Anyone can purchase a SC angel investor tax credit to save money on their SC income tax bill.
I’ve tried to create an easy-to-understand FAQ. I’ve probably failed, but hope perhaps the below is helpful anyway.
Note: We are not tax advisors or giving tax advice: consult your own advisors and don’t rely on “experts” like us before you do anything with a tax credit! And read the last question below.
I can buy a SC angel investor tax credit? Yes.
Why would I do that? To save money on your SC income tax bill.
Give me an example. If you buy $3,000 of credit, you can take $3,000 off your SC income tax liability. If you paid 85 cents on the dollar of face value, it would cost you $2,550 in cash. The difference ($450) is your spending money.
Who can buy one? Anyone. You do not need to be an accredited investor. (Unlike the original investment, anyone can purchase the credit to reduce their tax liability.) Companies can buy them too. (But check with the Department of Revenue before you buy them with an LLC because it’s possible they cannot be “passed through” if they’ve been purchased.)
How much can I buy? As much as you want. (There’s a maximum of $5 million of credit each year, and most investors want to use them rather than sell them. But if it’s available, you can buy it. You can’t use more than your total SC tax liability in any given year, but you can carry unused credits forward to use later.)
This sounds difficult. How do I learn more? It isn’t. We have helped many people (both our members and others) buy and sell credits, and are happy to help you too. Start with our guide, which we think is a pretty good overview on the tax credit. If that’s not enough, contact us.
I have a credit from being the founder of a qualified company. Can I sell mine? Yes. You can use your credit for up to 10 years, so you might want to wait a while before you decide to sell. Or a bird in hand…
How do I bid on a credit? Contact us and we’ll help you with the process.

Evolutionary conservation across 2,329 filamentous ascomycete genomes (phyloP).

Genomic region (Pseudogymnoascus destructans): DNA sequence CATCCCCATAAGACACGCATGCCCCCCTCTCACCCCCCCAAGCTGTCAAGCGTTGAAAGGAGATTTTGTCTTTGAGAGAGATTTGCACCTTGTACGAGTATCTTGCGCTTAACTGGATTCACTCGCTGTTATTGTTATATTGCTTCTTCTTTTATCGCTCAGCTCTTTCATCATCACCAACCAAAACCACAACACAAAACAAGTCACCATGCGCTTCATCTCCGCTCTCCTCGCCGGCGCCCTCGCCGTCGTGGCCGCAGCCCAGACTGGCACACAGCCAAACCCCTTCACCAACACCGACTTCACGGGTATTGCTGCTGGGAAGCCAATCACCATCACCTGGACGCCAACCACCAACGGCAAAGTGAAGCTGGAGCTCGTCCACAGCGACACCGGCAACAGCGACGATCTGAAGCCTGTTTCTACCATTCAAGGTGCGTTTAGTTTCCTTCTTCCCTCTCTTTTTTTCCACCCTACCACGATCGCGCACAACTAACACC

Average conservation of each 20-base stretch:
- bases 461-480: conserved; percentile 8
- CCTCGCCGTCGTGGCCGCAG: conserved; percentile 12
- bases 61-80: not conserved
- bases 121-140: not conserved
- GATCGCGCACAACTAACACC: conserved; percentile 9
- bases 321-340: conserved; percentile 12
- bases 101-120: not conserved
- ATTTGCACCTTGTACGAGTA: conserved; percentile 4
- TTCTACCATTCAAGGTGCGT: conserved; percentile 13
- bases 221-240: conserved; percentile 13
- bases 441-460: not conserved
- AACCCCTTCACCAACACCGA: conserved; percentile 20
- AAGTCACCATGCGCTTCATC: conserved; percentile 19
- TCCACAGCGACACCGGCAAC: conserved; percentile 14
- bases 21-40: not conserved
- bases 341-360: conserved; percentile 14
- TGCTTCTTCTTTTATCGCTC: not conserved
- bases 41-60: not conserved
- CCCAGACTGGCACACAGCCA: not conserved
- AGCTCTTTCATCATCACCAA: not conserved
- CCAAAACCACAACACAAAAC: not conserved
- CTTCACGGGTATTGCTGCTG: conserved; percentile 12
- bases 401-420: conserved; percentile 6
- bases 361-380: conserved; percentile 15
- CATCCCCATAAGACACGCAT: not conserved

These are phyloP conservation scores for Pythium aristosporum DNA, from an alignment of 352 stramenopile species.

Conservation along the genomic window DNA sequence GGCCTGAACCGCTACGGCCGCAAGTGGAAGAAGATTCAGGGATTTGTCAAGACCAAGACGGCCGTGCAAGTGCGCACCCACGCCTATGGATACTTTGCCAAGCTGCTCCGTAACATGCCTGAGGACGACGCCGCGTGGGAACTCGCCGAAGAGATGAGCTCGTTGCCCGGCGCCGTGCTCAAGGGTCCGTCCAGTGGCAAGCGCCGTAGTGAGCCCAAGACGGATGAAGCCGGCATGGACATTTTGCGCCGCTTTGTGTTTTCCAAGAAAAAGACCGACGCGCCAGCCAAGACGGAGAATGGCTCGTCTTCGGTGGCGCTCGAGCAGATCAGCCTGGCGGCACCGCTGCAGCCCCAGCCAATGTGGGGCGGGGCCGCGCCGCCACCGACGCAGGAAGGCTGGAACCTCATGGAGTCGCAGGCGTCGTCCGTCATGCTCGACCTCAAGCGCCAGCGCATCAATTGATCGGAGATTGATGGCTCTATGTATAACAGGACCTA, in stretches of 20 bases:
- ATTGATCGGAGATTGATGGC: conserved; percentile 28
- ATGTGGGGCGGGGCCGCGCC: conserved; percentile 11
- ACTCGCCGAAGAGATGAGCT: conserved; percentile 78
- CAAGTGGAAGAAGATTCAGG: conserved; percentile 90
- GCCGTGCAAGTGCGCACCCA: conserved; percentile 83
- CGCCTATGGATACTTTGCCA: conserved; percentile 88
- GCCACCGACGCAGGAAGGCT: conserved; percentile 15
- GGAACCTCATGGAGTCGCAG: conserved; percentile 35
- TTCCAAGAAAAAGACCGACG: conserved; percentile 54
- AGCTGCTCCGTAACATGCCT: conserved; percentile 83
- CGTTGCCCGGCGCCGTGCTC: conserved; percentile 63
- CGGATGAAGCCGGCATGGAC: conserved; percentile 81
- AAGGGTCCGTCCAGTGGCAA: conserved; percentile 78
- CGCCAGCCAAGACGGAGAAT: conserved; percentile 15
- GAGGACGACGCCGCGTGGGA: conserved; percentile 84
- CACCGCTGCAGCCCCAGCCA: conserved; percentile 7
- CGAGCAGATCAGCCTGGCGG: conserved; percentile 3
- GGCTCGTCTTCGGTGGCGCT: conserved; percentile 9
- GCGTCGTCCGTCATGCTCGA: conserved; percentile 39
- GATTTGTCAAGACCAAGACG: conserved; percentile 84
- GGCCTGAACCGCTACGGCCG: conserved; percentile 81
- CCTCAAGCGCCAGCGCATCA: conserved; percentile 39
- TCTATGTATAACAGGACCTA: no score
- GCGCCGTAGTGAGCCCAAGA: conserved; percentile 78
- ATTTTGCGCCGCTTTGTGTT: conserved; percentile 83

Why is this possible? The credit is designed to encourage people to invest in early stage companies in South Carolina. Where the capital comes from is less important. If we attract risk-tolerant early stage investors to support our companies from out of state, that is OK; so the credit was deliberately available to investors outside of SC. But out-of-state investors often can’t use it because they don’t have a SC income tax liability. So to encourage them to invest anyway, the credit was made “transferable.” Essentially a non-SC person can sell it to someone that can use it.
How do I actually use the credit? Once you’ve bought the credit and have all the paperwork, you have to file a regular “tax credits” form as part of your state tax return. You’ll need a SC Form 1040TC “Tax Credits” or SC Form 1120-TC “Corporate Tax Credits”. (A transferred credit is not reported on Form TC-56, “Angel Investor Credit.”)
Some “extra credit” questions:
Can I only use 50% of the credit in the year I buy it? No, you can use 100%. (The original credit owner can use only 50% of the credit in the first year after receiving the investment. A buyer can use 100% of the credit on the taxes of the year in which the buyer bought the credit.)
Wait, what tax year do they relate to? Purchasers use the credit on the tax return for the year in which they buy the credit. So if you want to reduce your 2016 tax amount, you have to buy them before December 31. If you wait until next year, you’ll be buying to reduce your 2017 tax burden.
When do they expire? The credits must be claimed within ten years of their original date. So if a seller held it for four years then sold, you have to use it within the following six years (not ten).
Is the credit subject to recapture? Yes – but for the seller not the buyer, so a buyer doesn’t have to worry about it. (Explain that: If the original investment really pays off and generates a capital gain for the original holder of the credit, the original holder has to repay some of the original credit. That requirement stays with the seller even if they sell or transfer the credit.)
This is all too good to be true. What’s the catch? There are, of course, some wrinkles.
(1) If you make a mistake and buy credit you can’t use, that’s tough luck – you can’t sell it again because it’s transferable only once.
(2) There’s some paperwork and it’s an illiquid market so there are some expenses along the way.
(3) If the Department of Revenue invalidates the original credit, you can’t claim it. (Your recourse is against the seller, so use good transfer documents and keep good records.)
(4) There may be capital gains tax on the “spread” and if you don’t take a standard deduction on your federal taxes a change in your state tax this year might impact your federal tax next year. (There’s still a spread between a state credit and a federal deduction.) There may be other implications too. Ask your tax advisor for a full run-down before you buy or sell a credit.